Japanese PM Abe Inspects Japan Self-Defense Forces (JSDF) At Annual Review
Japanese Prime Minister Shinzo Abe at the Japan Ground Self-Defense Force Camp in Asaka, Japan, on Oct. 23, 2016. Tomohiro Ohsumi—Getty Images

Shinzo Abe Moves Closer to Changing Japan's Pacifist Constitution

May 03, 2017

Japanese Prime Minister Shinzō Abe plans to revise the country’s pacifist constitution within the next three years, aiming to articulate the role of the country’s military amid a rise in regional tensions.

Abe’s announcement, made via video address to an audience marking the charter’s 70th anniversary, was the first time the prime minister had laid out a timeline for the controversial amendments he has sought throughout his term, the Financial Times reports.

Up for revision is the charter’s Article 9, also known as the “peace clause,” which calls for the complete renunciation of war and precludes the maintenance of land, sea and air forces. The Japanese military, with more than 227,000 active troops, has existed for decades under various interpretations of the clause as Self-Defense Forces.

Abe, a conservative, has long argued for adapting the legal status of the armed forces to suit modern security concerns, particularly the threat of North Korean aggression. According to the FT, Abe said in his address that there should be “no room for debate” on the legality of maintaining forces.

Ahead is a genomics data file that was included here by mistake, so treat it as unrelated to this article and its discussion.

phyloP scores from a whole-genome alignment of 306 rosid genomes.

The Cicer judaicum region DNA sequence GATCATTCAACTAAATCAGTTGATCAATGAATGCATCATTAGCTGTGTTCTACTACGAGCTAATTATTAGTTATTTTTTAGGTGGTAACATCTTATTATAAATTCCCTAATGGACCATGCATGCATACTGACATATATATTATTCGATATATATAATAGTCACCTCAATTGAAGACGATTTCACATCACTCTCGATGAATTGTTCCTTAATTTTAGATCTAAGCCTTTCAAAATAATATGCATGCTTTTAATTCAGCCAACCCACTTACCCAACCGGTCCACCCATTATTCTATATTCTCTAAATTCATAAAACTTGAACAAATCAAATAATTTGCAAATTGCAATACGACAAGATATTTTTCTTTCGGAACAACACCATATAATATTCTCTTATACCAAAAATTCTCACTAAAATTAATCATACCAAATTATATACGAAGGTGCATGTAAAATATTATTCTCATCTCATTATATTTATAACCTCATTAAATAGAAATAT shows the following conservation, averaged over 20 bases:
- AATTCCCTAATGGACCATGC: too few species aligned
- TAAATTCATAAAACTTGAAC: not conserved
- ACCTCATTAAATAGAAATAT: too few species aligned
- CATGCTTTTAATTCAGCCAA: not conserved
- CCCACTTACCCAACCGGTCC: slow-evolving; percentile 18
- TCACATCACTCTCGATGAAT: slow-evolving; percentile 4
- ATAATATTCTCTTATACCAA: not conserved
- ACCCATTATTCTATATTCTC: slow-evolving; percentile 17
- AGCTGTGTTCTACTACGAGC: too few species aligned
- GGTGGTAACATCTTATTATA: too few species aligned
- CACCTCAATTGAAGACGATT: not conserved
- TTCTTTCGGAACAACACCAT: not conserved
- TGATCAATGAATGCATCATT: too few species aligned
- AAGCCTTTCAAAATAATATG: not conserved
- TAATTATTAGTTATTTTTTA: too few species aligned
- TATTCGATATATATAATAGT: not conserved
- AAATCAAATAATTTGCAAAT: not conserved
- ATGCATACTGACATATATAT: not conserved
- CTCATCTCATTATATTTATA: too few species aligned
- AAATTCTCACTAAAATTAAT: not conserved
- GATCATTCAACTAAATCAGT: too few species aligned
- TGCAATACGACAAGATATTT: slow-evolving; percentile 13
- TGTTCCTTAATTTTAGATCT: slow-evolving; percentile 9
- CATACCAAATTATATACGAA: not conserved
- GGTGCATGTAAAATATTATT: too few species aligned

In 2015, Abe spearheaded controversial security legislation expanding the role of the military. The new laws, which came into effect last year, were first utilized early this week when Japan dispatched its biggest warship to escort an American supply vessel. The new rules allow Japanese forces to protect allies’ assets; prior policies limited them to domestic guardianship.

Read More: Japanese Warship to Guard U.S. Naval Assets as New Security Powers Take Effect

With a two-thirds majority of the legislature held by Abe’s ruling party and his coalition partners, experts believe he will be able to pass amendments, the New York Times reports. Once passed, however, the changes would have to survive a popular referendum, which could prove more difficult.

Many Japanese support the country’s principle of pacifism, and Abe has faced steadfast criticism for what many see as his hawkish policies. According to the Times, a survey carried out just last week found that 82% of respondents supported the current constitution, while another poll showed public opinion split on revisions.

[FT, NYT]

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